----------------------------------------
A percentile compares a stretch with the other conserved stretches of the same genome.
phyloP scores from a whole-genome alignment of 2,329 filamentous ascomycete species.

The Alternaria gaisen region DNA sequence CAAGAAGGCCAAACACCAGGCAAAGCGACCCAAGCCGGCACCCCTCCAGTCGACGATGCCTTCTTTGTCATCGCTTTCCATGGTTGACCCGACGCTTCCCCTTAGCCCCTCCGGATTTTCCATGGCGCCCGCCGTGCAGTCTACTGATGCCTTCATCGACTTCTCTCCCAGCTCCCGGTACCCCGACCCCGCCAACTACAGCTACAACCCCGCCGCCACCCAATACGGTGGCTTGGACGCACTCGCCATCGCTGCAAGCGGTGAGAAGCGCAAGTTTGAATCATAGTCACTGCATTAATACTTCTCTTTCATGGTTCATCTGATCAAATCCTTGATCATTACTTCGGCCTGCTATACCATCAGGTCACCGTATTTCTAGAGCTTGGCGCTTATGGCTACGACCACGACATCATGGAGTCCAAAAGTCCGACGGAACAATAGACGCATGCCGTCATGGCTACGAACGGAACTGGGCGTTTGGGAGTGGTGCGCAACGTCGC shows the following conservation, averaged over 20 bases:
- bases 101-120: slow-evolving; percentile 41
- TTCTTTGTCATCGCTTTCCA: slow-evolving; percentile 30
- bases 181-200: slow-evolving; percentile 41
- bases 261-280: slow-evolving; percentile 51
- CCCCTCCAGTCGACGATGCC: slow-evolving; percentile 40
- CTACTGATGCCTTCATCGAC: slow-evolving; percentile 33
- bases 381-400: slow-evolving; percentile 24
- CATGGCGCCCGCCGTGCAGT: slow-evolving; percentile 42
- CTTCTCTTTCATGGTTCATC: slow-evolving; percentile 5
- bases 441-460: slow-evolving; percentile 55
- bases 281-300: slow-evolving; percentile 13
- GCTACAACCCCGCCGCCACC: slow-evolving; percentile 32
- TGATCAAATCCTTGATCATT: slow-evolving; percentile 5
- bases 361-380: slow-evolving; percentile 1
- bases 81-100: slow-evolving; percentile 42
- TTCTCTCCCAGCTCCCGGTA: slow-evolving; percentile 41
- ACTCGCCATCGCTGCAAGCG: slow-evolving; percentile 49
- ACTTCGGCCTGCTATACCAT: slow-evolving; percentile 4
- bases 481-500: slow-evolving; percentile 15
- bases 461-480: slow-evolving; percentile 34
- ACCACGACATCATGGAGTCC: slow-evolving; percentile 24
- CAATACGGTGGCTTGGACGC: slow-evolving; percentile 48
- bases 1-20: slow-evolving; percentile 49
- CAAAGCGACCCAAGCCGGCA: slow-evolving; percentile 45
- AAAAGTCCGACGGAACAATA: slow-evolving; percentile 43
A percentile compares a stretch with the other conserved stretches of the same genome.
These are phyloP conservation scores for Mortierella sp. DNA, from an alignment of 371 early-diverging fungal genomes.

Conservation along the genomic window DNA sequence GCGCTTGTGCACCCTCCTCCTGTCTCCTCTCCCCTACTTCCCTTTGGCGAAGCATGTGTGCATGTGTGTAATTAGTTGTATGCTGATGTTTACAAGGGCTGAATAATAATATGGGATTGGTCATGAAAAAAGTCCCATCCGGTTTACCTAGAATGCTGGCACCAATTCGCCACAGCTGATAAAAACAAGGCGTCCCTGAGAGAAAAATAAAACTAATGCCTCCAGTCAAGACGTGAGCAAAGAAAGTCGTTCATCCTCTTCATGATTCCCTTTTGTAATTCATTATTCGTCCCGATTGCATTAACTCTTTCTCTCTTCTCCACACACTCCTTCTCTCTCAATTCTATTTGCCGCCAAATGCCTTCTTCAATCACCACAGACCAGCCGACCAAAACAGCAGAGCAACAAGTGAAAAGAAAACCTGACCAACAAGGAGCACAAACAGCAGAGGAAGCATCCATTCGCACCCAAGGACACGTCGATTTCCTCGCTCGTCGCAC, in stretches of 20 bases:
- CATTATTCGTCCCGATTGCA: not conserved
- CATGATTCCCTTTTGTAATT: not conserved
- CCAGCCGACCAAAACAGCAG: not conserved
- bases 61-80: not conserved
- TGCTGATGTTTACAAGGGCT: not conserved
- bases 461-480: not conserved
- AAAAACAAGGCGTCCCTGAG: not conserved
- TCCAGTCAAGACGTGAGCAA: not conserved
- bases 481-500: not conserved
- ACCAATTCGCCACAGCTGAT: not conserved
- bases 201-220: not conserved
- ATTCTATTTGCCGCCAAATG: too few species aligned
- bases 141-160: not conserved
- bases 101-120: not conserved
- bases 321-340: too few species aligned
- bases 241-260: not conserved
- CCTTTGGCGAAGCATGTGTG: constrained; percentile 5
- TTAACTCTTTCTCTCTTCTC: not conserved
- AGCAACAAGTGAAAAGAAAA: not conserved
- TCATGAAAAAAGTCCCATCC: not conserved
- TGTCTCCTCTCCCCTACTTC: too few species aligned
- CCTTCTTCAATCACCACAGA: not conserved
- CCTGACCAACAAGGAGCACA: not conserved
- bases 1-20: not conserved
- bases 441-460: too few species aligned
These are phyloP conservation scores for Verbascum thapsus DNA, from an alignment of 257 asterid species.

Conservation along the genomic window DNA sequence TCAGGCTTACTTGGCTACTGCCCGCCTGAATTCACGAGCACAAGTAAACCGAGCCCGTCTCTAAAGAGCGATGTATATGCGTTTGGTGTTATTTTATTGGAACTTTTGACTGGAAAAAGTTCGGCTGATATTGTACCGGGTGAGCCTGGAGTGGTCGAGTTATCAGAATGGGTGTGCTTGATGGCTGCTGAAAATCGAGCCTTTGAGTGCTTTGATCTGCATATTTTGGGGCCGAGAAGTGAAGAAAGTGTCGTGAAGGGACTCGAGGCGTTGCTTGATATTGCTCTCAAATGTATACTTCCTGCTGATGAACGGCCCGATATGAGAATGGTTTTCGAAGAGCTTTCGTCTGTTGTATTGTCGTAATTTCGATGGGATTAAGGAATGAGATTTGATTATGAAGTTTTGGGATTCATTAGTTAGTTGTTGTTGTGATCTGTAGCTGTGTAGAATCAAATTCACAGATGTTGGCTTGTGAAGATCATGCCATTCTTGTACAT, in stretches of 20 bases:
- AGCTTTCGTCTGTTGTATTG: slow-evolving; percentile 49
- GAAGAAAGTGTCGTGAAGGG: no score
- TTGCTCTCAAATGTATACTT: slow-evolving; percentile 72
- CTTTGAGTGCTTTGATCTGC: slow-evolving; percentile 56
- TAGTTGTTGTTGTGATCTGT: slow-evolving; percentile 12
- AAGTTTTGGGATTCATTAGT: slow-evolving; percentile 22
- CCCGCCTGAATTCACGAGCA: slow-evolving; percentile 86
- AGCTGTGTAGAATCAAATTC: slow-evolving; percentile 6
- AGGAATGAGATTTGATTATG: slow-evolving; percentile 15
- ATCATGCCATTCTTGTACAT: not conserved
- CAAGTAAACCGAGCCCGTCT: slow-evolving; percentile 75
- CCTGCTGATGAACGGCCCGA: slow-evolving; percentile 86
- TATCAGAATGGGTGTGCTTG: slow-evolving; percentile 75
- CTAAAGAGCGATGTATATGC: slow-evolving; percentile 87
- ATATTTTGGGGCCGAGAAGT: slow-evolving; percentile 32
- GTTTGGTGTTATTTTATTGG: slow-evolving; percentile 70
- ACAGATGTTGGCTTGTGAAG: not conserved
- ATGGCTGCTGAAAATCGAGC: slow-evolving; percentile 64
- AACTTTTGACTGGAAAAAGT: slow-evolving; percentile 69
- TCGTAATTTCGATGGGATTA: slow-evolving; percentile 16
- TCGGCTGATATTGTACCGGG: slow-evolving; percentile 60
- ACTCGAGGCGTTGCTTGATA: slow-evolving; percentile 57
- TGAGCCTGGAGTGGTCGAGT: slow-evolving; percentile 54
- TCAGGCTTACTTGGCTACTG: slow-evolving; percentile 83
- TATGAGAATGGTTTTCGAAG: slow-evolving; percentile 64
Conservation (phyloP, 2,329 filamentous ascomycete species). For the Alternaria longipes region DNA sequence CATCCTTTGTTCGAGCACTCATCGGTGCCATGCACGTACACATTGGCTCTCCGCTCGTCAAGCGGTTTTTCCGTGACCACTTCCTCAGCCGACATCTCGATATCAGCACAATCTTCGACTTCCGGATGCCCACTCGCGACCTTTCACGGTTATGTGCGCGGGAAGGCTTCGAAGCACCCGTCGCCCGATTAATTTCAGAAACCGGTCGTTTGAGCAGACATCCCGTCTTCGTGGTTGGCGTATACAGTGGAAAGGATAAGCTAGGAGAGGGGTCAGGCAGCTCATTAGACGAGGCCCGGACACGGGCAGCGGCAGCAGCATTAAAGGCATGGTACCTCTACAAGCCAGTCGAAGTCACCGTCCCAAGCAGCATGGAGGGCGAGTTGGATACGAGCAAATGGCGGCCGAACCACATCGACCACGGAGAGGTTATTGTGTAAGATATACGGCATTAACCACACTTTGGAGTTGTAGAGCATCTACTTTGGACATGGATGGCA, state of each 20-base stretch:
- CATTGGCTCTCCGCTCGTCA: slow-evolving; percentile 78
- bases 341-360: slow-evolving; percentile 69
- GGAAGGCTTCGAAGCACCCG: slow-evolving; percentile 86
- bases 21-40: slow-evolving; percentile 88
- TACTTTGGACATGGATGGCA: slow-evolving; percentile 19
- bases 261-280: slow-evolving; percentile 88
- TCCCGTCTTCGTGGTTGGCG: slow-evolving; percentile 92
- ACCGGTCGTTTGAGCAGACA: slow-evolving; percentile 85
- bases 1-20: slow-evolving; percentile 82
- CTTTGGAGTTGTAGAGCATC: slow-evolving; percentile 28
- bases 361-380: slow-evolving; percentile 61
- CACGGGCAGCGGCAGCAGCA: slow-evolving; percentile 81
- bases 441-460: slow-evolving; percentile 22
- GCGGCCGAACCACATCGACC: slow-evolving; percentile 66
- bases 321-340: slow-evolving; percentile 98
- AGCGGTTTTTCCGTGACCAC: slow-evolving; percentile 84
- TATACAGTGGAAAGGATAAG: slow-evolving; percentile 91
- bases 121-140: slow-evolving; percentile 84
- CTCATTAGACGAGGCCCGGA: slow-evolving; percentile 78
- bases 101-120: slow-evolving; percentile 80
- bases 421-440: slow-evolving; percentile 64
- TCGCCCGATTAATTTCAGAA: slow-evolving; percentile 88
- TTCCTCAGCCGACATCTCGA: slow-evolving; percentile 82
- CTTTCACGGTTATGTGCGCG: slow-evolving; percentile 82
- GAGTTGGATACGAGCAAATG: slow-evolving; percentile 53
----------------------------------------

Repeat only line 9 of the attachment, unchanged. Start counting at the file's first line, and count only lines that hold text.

- CTACTGATGCCTTCATCGAC: slow-evolving; percentile 33